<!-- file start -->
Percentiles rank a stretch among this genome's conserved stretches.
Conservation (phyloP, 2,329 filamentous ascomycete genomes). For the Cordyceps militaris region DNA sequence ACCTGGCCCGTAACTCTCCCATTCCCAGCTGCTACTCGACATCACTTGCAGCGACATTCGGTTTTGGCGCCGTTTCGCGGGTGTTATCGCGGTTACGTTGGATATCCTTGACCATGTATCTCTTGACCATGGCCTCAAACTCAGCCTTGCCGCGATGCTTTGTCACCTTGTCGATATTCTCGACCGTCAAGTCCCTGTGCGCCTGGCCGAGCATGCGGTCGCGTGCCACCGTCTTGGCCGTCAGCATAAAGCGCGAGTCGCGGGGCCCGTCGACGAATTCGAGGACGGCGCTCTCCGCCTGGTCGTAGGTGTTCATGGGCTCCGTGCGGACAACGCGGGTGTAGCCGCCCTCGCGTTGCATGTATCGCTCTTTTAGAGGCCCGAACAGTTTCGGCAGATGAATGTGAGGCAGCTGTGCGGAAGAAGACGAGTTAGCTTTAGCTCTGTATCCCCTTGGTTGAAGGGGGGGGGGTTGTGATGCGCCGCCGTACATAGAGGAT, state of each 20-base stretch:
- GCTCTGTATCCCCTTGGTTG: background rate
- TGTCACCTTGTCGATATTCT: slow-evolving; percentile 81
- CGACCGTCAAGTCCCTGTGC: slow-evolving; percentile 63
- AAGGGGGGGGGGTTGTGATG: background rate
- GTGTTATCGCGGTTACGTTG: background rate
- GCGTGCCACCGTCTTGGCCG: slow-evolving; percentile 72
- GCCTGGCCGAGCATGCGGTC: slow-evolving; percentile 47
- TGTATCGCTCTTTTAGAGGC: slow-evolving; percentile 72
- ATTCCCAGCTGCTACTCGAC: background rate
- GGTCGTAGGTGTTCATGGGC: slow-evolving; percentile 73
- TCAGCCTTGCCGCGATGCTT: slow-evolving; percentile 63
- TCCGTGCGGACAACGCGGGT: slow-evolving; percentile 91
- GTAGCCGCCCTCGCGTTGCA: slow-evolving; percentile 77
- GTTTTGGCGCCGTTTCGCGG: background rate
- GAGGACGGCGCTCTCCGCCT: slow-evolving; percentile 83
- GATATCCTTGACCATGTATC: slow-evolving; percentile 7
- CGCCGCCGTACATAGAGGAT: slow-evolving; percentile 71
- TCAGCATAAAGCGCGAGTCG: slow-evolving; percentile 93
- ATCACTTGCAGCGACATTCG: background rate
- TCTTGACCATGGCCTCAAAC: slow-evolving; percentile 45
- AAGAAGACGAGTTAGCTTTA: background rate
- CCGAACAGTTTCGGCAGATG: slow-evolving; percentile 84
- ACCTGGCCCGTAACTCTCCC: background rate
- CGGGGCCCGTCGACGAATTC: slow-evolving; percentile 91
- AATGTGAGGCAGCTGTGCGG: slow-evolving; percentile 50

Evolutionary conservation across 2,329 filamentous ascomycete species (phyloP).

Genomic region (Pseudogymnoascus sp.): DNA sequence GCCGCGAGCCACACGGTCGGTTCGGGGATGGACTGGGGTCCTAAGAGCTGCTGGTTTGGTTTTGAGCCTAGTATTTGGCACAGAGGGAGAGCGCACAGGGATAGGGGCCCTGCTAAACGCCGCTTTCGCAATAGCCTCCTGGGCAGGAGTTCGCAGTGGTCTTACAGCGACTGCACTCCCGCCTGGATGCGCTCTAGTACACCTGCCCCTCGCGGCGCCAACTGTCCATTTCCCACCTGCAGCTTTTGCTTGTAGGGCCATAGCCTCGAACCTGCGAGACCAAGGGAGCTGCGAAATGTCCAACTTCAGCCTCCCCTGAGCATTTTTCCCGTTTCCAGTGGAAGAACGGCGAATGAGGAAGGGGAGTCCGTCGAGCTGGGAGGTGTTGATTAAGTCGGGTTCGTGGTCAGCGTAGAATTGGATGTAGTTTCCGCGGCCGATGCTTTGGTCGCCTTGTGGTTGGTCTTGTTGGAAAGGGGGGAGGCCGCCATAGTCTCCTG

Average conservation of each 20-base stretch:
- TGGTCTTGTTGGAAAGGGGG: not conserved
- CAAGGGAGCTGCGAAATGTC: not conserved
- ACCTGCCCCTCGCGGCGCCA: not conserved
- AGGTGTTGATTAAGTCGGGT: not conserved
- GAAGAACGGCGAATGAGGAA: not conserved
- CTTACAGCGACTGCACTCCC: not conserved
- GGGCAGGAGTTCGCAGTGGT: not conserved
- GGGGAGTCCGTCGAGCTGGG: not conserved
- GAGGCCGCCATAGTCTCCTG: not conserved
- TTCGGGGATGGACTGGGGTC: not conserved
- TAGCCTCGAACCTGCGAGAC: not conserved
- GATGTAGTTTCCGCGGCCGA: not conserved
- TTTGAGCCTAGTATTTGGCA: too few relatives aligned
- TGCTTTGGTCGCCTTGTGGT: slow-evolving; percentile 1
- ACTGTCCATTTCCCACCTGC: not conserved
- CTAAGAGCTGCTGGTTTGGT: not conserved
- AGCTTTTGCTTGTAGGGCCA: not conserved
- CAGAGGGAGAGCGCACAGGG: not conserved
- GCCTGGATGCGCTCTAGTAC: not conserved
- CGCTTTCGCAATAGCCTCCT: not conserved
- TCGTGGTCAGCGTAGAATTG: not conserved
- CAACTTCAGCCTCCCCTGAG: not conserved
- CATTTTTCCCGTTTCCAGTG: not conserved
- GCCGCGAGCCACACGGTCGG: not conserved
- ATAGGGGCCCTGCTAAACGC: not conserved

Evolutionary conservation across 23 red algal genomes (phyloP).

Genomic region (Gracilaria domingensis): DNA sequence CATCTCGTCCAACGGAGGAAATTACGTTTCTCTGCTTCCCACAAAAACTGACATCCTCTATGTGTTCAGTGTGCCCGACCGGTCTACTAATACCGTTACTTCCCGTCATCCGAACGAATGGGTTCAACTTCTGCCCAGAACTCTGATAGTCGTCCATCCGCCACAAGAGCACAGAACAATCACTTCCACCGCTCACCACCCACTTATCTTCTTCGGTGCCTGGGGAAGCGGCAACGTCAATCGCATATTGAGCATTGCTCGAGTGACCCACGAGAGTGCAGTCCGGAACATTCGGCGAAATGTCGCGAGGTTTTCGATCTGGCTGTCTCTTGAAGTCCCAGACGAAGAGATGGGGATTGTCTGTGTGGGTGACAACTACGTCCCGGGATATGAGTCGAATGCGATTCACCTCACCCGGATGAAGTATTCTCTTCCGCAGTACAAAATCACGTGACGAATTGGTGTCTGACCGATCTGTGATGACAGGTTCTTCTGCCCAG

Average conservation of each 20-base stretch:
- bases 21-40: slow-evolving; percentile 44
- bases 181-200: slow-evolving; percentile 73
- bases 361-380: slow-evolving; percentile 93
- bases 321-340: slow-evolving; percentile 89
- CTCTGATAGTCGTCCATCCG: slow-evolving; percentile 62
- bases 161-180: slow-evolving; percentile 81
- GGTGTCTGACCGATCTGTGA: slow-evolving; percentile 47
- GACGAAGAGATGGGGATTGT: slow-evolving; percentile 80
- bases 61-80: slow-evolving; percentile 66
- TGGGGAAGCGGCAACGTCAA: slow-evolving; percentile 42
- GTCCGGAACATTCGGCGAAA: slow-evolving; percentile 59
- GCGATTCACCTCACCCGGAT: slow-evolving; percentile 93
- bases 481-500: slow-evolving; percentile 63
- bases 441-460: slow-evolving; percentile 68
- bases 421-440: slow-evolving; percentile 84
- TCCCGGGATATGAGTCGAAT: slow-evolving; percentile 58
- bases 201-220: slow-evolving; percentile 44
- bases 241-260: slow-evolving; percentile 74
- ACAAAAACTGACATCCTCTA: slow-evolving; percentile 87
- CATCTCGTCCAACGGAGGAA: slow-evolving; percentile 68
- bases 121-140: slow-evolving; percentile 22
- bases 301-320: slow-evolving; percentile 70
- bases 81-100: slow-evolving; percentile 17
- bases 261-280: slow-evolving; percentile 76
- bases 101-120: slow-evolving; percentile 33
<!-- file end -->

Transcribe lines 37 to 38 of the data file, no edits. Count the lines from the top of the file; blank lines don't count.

- GGGCAGGAGTTCGCAGTGGT: not conserved
- GGGGAGTCCGTCGAGCTGGG: not conserved